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Stories from Climate Central's Science Journalists and Content Partners

For Air Pollution, Trash Is a Burning Problem

For Air Pollution, Trash Is a Burning Problem

When atmospheric scientist Christine Wiedinmyer first went to Ghana in 2011 to investigate air pollution produced by burning different materials — from crop stubble to coal used in stoves — she noticed an unexpected potential source: burning piles of trash. Like most residents of developed nations who hadn’t traveled broadly in the developing… Read More

Pests Pose Increasing Risk to Food Security

Pests Pose Increasing Risk to Food Security

Coming soon to a farm near you: just about every possible type of pest that could take advantage of the ripening harvest in the nearby fields. By 2050, according to new research in the journal Global Ecology and Biogeography, those opportunistic viruses, bacteria, fungi, blights, mildews, rusts, beetles, nematodes, flies, mites, spiders and caterpi… Read More

Cut Carbon, Breathe Easier, Live Longer

Cut Carbon, Breathe Easier, Live Longer

What if I offered you an investment that would make us all healthier, save thousands of lives, and pay for itself? It would be hard to turn down a deal like that. According to a new study from the Massachusetts Institute of Technology, there is such an investment, and it’s called cap and trade—the market-based plan to reduce carbon pollution that i… Read More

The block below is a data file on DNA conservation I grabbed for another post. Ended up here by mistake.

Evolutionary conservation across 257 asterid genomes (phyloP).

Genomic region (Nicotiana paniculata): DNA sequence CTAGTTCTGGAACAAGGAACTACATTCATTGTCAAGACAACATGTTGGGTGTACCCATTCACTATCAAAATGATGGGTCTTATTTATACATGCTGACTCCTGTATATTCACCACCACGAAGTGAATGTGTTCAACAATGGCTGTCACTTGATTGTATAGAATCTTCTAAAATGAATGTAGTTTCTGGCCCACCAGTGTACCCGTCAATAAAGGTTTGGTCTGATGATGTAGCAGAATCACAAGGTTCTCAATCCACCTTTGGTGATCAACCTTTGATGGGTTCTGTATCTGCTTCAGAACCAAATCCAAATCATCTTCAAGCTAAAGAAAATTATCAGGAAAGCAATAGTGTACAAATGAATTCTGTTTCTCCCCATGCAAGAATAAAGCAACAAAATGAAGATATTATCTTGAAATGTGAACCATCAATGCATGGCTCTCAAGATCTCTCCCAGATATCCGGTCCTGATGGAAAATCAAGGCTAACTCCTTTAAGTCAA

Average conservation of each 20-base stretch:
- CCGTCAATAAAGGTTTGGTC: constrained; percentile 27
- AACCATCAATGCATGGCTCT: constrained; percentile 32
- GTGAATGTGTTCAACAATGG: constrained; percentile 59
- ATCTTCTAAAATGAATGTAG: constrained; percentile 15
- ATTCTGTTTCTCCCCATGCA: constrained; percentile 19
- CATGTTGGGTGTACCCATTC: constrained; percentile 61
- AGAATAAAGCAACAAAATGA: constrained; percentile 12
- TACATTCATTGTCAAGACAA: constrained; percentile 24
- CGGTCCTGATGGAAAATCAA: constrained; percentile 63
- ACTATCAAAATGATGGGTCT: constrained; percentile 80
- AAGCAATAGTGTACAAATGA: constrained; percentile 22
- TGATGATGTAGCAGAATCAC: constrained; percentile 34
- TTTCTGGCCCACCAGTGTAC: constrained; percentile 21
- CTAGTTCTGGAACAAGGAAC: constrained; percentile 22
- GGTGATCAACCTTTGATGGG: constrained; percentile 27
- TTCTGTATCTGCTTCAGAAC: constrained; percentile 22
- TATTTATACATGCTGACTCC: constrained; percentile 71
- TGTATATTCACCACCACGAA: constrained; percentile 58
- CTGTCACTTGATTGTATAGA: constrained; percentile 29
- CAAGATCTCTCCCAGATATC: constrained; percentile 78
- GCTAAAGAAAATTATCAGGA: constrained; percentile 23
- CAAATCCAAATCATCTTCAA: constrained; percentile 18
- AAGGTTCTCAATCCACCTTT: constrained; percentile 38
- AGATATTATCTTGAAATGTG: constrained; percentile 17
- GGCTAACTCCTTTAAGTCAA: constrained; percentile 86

Coal Plants Lock in 300 Billion Tons of CO2 Emissions

Coal Plants Lock in 300 Billion Tons of CO2 Emissions

If they live out their full life spans, all the world’s power plants existing today will spew out 300 billion tons of CO2 before they are retired, according to a new study.… Read More

What Global Warming Might Mean for Extreme Snowfalls

What Global Warming Might Mean for Extreme Snowfalls

So if the world is warming, that means winters should be less snowy, right? Well, it’s a bit more complicated than that. OK, it’s a lot more complicated. While the average annual snowfall in most parts of the world is indeed expected to decline, the extreme snowfalls — those that hit a place once every 10 or 20 years and can cause major headaches… Read More

Visualize It: Old Weather Data Feeds New Climate Models

Visualize It: Old Weather Data Feeds New Climate Models

In the 1930s, there were no computers to run climate models or record weather observations. Instead, weather reports were written or typed on typewriters and forecast maps were drawn by hand. Those observations from the past contain valuable data that can help scientists better understand what the climate may look like in the future. But gathering… Read More

The Jargonaut: What’s a Rossby Wave?

The Jargonaut: What’s a Rossby Wave?

This is the year of obscure atmospheric phenomenon. The polar vortex chilled everyone’s winter. Methane releases might be carving mysterious craters in the Arctic ice. And blocking patterns got the blame for Colorado’s so-called thousand-year flood. So if you want to impress friends and relatives with your meteorological knowledge, you’re going to … Read More

Depths of Atlantic May Hold Key to Global Warming Hiatus

Depths of Atlantic May Hold Key to Global Warming Hiatus

The key to the slowdown in global warming in recent years could lie in the depths of the Atlantic and Southern oceans where excess heat is being stored – not the Pacific Ocean as has previously been suggested, according to new research. But the finding suggests that a naturally occurring ocean cycle burying the heat will flip in around 15 years’ ti… Read More